READ the NAFB’s National Ag News for Monday, June 20th…

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CLICK HERE to listen to TODAY’s BARN Morning Ag News with Brian Allmer…

Sponsored by the American Farm Bureau Federation

Four Days Left for Congress to Beat Vermont Labeling Law

The Senate has just four working days on the calendar between now and July first, the date the Vermont GMO labeling law goes into effect, to reach a compromise on a national GMO labeling law. Politico reports that makes Friday, June 24th, the last day to get legislation to President Barack Obama’s desk to beat Vermont. The House will go on recess on the 24th and not be available to consider any bills passed by the Senate. Meanwhile, Senate Agriculture Committee Chairman Pat Roberts continually insist that negotiations are ongoing. The committee’s ranking member, Senator Debbie Stabenow, is demanding a mandatory labeling agreement. The biggest sticking point appears now how the label will be presented to the consumer. The Coalition for Safe Affordable Food, which previously opposed a mandatory label, now says a smart label directing consumers to more information would be acceptable, but on-package GMO labeling would not be acceptable. The coalition represents 43 national farm groups and countless state organizations.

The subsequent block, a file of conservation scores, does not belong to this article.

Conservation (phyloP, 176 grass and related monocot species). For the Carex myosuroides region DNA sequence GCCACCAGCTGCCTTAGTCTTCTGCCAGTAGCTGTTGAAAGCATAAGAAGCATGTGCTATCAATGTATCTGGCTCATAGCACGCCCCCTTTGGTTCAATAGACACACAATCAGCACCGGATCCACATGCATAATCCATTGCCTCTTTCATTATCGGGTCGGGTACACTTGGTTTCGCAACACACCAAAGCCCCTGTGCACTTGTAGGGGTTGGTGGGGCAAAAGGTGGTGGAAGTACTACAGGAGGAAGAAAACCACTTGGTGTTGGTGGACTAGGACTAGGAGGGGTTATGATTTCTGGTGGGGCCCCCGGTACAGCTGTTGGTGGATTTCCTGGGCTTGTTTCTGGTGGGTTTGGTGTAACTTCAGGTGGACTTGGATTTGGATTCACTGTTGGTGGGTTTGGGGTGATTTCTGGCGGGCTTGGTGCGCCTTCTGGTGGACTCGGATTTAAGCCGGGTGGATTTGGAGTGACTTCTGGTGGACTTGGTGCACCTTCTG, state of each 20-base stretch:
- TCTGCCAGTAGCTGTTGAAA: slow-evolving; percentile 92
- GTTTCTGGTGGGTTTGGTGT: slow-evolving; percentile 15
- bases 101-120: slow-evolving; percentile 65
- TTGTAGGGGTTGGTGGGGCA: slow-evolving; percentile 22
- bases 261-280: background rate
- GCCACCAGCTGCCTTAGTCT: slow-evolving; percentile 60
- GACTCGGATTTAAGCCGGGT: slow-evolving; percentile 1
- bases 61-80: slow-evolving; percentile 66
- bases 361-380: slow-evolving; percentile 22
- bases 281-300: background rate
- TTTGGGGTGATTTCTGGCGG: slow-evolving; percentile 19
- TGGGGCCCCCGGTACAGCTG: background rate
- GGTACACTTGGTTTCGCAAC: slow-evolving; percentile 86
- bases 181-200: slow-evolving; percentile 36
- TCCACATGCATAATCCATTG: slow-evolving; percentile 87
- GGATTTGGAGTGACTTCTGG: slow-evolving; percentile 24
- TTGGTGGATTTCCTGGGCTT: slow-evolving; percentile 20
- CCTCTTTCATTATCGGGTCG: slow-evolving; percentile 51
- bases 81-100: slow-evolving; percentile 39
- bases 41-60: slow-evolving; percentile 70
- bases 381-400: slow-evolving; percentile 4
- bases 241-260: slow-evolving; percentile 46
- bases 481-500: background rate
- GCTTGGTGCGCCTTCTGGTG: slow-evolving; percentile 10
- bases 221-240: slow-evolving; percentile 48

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Direct Payments Expected to Rise in 2016